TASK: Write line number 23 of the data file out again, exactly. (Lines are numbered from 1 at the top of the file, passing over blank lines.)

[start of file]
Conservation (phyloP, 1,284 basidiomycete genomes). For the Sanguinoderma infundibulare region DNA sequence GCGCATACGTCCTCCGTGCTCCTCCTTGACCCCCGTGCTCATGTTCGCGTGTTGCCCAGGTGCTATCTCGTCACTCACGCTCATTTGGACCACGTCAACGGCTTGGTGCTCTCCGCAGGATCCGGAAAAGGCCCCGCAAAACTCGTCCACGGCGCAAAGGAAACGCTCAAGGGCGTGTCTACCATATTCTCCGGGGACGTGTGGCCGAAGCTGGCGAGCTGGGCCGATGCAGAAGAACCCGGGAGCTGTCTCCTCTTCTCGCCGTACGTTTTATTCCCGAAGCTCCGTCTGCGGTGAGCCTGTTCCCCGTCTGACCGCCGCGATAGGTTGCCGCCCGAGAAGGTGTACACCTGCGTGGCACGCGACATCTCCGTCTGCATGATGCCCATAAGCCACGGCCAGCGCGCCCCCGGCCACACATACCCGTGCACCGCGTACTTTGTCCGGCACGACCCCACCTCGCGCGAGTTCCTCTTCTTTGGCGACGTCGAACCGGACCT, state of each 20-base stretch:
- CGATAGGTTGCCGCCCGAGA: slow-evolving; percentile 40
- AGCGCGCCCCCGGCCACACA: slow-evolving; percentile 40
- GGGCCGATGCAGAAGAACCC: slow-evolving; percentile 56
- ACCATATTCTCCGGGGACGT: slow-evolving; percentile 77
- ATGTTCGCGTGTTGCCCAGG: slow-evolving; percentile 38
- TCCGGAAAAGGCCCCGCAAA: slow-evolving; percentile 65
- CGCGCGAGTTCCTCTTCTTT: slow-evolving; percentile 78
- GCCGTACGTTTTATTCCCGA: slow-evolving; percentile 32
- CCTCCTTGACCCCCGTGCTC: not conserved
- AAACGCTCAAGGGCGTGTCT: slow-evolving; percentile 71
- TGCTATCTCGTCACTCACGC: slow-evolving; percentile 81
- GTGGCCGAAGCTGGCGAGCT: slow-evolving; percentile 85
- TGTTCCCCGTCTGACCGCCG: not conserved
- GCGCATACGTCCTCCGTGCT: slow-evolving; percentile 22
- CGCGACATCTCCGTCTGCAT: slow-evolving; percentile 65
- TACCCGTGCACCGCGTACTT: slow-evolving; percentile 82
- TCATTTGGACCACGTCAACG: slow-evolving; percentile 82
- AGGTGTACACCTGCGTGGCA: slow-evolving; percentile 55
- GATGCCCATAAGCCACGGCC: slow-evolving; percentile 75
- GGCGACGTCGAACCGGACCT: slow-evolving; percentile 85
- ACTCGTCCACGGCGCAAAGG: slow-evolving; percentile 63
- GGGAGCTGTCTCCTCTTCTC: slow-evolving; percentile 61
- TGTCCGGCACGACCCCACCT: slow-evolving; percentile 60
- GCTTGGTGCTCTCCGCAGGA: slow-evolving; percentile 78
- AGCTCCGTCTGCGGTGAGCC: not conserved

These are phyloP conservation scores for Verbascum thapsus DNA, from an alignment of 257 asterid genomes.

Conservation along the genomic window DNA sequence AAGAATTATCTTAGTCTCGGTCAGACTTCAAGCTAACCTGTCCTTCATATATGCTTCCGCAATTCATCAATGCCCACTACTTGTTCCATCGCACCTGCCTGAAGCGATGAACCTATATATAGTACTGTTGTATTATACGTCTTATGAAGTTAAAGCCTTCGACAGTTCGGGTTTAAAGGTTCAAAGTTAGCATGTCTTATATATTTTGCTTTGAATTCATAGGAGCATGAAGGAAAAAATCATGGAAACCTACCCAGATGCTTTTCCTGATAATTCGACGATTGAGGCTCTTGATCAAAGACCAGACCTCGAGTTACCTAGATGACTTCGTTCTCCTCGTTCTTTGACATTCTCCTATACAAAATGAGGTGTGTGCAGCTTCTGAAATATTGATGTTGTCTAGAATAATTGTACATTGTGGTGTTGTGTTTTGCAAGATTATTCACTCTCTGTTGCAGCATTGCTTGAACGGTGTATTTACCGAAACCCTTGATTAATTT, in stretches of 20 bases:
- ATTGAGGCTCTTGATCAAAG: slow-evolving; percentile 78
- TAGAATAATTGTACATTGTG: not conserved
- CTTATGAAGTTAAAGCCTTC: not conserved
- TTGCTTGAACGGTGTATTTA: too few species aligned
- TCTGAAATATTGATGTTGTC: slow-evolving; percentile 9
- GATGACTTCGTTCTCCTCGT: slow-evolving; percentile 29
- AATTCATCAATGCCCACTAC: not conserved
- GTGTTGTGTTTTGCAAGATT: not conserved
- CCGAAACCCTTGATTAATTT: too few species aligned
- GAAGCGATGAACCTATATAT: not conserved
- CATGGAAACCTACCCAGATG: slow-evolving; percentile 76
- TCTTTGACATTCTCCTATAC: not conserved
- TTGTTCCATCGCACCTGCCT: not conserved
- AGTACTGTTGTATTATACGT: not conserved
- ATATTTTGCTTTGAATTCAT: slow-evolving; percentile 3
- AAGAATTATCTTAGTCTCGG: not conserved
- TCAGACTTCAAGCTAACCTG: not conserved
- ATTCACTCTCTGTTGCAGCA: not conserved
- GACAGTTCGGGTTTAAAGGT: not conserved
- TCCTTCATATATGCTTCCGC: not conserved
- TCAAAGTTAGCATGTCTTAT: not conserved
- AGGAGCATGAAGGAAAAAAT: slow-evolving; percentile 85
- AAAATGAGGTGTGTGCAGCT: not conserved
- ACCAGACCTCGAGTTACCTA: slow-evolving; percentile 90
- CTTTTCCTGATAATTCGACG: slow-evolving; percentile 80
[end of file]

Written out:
- GGGAGCTGTCTCCTCTTCTC: slow-evolving; percentile 61